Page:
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wow can't believe how much difference body brushing has helped with dd with asd

(19 Posts)
BanrockStation Mon 08-Feb-10 20:20:50

Fought and got my daughter into a fantastic private sn school. She is 10 and has high functioning autism.
They suggested regular (2 hourly from breakfast to tea time) body brushing to help with my dd's anxiety, meltdowns, tactile defensiveness and propreception difficulties.
I am stunned that after nearly 2 weeks the difference it has made.
Not 1 meltdown shock Really loving and inquisitive. Wants to chat and play board games with me. Got into bed yesterday and we had a 20 minute cuddle (unheard of). I could go on. Just thought I would share this bit of positive therapy we have had.

Lauree Mon 08-Feb-10 20:35:49

tell us more... how do you do it - for how long etc. & how do you fit it in round school????

BanrockStation Mon 08-Feb-10 20:44:43

lauree - i do it at breakfast and after school. school do it every 2 hours. it is a special little scrubbing brush. I brush her arms, hands, back and legs. i brush downwards about 4 times each section making sure you cover all areas. then you have to do deep compression afterwards which is, getting your child to push against the wall, jumping up and down on the spot (feet together) and pushing down on their head with pressure. Each one done 10 times each! takes about a minute. we are now onto a different brush, that has slightly harder bristles.

nightcat Mon 08-Feb-10 20:58:17

thanks for that, I am all for things that can be done at home!
what sort of brush would that be closest to, like a wide paintbrush?

BanrockStation Mon 08-Feb-10 21:00:06

like a nail brush to be honest

Eveiebaby Mon 08-Feb-10 21:11:30

Thanks for that Banrock - it is very good to hear that your DD is making so much progress with this procedure. I love hearing about experiences that make so much difference to children with ASD. I have DD 3.8 with ASD who seems to be so much happier now I have excluded gluten and casien and introduced fish oils to her diet.

lou031205 Mon 08-Feb-10 21:27:56

You need to be very careful with body brushing. It is a surgical sponge that is used, as you need a wide surface area, with brisk but soft bristles.

Also, it it vital that only the arms, back hands and legs are brushed. Never the tummy or chest (can send internal organs into crisis).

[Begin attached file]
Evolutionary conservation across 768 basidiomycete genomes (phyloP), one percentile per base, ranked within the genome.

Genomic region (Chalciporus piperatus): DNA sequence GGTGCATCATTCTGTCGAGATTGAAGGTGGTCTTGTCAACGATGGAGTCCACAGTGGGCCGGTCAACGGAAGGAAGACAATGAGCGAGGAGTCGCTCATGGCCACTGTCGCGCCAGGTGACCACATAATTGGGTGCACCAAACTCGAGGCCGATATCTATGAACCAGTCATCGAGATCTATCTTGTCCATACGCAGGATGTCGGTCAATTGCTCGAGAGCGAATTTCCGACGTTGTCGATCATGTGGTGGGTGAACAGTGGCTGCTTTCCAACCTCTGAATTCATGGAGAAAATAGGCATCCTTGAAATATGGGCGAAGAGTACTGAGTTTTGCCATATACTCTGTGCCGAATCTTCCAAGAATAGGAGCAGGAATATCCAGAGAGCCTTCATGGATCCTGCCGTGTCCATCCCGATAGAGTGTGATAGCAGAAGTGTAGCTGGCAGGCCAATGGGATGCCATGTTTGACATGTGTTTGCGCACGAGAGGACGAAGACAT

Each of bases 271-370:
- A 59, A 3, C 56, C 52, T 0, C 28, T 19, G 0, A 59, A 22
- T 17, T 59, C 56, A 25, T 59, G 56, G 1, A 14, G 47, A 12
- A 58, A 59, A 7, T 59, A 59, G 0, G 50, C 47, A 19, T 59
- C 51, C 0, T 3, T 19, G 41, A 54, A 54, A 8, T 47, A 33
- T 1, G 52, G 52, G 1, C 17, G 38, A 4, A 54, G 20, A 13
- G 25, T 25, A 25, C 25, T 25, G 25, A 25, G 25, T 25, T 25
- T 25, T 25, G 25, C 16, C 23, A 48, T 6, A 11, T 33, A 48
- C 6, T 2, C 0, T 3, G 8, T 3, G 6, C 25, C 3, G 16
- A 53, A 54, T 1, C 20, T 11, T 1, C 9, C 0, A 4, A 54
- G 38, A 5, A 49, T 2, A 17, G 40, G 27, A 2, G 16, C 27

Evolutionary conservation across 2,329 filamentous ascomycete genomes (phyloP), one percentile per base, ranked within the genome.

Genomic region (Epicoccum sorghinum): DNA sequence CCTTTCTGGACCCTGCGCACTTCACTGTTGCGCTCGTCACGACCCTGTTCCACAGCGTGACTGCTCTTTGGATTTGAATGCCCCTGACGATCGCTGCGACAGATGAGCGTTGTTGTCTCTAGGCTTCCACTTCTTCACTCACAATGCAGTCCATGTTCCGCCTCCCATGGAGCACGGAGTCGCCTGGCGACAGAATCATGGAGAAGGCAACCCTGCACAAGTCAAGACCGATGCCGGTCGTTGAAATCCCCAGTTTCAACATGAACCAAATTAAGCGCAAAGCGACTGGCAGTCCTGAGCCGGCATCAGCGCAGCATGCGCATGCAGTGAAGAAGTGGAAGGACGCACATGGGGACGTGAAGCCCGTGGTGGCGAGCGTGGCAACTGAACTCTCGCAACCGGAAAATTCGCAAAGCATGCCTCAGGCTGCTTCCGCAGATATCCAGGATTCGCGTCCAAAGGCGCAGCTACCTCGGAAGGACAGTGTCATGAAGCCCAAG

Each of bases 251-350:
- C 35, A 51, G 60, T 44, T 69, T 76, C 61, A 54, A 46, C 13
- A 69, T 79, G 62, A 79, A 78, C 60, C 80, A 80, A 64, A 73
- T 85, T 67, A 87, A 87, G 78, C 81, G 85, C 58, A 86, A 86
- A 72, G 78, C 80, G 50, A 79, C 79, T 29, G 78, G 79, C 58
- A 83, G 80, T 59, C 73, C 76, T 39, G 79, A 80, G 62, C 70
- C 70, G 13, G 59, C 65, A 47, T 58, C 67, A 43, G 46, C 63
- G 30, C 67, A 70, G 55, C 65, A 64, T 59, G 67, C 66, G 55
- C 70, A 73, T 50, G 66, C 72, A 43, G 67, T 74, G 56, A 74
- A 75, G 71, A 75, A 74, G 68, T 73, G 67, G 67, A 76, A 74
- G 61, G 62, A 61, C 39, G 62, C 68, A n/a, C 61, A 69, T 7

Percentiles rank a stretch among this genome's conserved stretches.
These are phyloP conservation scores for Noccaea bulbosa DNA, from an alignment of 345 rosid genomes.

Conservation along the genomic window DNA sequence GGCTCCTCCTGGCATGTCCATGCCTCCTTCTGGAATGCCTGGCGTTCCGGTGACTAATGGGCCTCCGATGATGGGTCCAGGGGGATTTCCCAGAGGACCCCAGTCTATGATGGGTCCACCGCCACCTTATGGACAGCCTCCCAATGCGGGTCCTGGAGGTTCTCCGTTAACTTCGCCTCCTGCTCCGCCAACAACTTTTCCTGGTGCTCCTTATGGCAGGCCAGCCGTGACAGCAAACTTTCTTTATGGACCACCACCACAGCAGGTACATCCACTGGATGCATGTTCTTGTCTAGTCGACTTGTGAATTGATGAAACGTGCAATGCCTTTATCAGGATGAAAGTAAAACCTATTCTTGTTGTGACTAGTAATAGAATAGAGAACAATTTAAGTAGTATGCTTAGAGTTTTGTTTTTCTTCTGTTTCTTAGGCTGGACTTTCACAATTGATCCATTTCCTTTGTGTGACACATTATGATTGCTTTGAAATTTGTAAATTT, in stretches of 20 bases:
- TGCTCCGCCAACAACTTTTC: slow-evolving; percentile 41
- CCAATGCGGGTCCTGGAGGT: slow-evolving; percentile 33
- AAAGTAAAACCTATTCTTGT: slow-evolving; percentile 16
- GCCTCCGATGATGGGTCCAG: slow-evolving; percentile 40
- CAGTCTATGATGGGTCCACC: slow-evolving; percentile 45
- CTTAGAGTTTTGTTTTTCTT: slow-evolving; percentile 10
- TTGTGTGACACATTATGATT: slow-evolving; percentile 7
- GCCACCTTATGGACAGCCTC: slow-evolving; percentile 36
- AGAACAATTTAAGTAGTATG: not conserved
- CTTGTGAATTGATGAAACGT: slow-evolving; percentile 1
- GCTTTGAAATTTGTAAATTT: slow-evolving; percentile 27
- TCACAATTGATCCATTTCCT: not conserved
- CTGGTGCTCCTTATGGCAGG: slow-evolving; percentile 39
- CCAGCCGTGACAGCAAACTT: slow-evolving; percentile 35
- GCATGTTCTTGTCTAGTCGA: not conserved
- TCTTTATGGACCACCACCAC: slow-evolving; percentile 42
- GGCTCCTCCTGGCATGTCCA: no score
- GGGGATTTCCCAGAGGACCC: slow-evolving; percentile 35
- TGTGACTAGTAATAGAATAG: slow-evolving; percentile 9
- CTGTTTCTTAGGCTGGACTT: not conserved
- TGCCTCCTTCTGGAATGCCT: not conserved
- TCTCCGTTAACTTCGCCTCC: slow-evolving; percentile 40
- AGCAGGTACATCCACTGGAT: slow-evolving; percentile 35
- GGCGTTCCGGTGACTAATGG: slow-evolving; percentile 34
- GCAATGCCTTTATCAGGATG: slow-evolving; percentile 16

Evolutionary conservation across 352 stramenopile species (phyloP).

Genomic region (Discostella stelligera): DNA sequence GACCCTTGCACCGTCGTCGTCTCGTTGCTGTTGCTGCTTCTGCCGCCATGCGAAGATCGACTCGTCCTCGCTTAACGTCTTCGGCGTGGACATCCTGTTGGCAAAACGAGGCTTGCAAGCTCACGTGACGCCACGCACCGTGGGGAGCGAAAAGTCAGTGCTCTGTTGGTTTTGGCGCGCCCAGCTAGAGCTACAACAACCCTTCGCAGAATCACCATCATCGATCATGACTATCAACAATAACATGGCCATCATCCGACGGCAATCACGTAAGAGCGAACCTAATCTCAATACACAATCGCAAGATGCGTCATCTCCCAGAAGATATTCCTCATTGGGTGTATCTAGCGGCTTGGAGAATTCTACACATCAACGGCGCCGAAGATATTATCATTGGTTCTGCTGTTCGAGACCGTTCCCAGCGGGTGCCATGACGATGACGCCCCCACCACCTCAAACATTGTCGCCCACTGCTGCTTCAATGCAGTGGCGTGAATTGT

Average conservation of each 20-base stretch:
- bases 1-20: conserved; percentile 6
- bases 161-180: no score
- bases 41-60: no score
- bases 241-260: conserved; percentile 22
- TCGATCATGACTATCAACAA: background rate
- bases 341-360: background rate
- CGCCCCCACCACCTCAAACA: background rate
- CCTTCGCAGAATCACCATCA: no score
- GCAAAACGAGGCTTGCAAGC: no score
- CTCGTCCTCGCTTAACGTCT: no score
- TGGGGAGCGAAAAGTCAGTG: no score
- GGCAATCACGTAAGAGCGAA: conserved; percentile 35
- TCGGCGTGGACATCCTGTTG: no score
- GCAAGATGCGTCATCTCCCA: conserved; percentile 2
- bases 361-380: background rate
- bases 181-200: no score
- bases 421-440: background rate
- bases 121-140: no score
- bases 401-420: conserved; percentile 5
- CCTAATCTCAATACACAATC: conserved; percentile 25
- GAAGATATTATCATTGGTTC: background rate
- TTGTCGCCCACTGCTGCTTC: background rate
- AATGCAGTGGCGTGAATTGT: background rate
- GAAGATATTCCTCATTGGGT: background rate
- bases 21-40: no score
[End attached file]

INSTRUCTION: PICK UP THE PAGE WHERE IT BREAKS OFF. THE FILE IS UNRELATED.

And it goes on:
You can read about it here

We tried it with DD1, but it sent her wild! Absolutely hyped up beyond belief.

Deep pressure massage on its own was good though.

nightcat Tue 09-Feb-10 10:46:58

Thank you Lou & Barnock, exactly what I needed to know!! I actually started with increasing touch at the moment and also ordered another book from the library. I can see that going full steam ahead might be too much for my ds at the moment, so starting gently.
I think these are great therapies, we have been doing diet for a few years now, but I am more than ready to take it to the next level. I do like the logic behing it and the fact that it can be done w/o dragging them from one expert to the next.
Thanks again!

Lauree Tue 09-Feb-10 22:04:01

I'll go and do some reading - I'd never heard of this before

nightcat Wed 10-Feb-10 11:00:03

Starting gently.., so bought a shaving brush as a start to ease my ds into it!

BriocheDoree Wed 10-Feb-10 12:27:20

Mmm, we just paid a FORTUNE to have a private OT assess DD (OT doesn't exist in France so had to find a private American one hmm). Am looking forward to her report so we can begin sensory diet with DD. Have already begun deep pressure massage and she LOVES it. We have tried brushing in the past and that is less effective but she's sensory seeking rather than defensive. I also hit on the brilliant idea of sending her into school with an alice band - provides pressure on her head and seems to keep her much calmer wink

nightcat Wed 10-Feb-10 12:55:25

great to hear your dd loves it!
my ds definitely sensory defensive, very!

amberlight Wed 10-Feb-10 13:35:23

Has so many benefits - good research showing that touch therapies can increase relaxation and concentration for us. Good for establishing trust in other people. Good for helping us work out where our bodies are. Good for helping us with sensory defensiveness (because unexpected touch hurts like heck for some of us).

Lauree Wed 10-Feb-10 21:16:16

anyone here use weighted blankets / compression vests etc?

lou031205 Thu 11-Feb-10 18:30:44

I made DD1 a weighted blanket and a weighted lap pad. (total cost £20)

The blanket is very helpful - she has it every night for bed, and although she does still wake, she settles much quicker than previously.

The OT has lent us a weighted vest, but DD doesn't seem to get quite as much out of that.

troublewithtalk Thu 11-Feb-10 21:24:01

Message withdrawn at poster's request.

troublewithtalk Thu 11-Feb-10 21:30:21

Message withdrawn at poster's request.

lou031205 Thu 11-Feb-10 22:25:09

twt, dd1 used to do that. She loves her weighted blanket - it isn't warm, just heavy.

user1475844745 Fri 07-Oct-16 14:01:04

Body brushing - hi all I'm new but need advice for my 12 year old as am considering body brushing therapy for my son as heard it can help enormously. Can anyone recommend anywhere in North or central London that they have heard of or have a positive experience of please?

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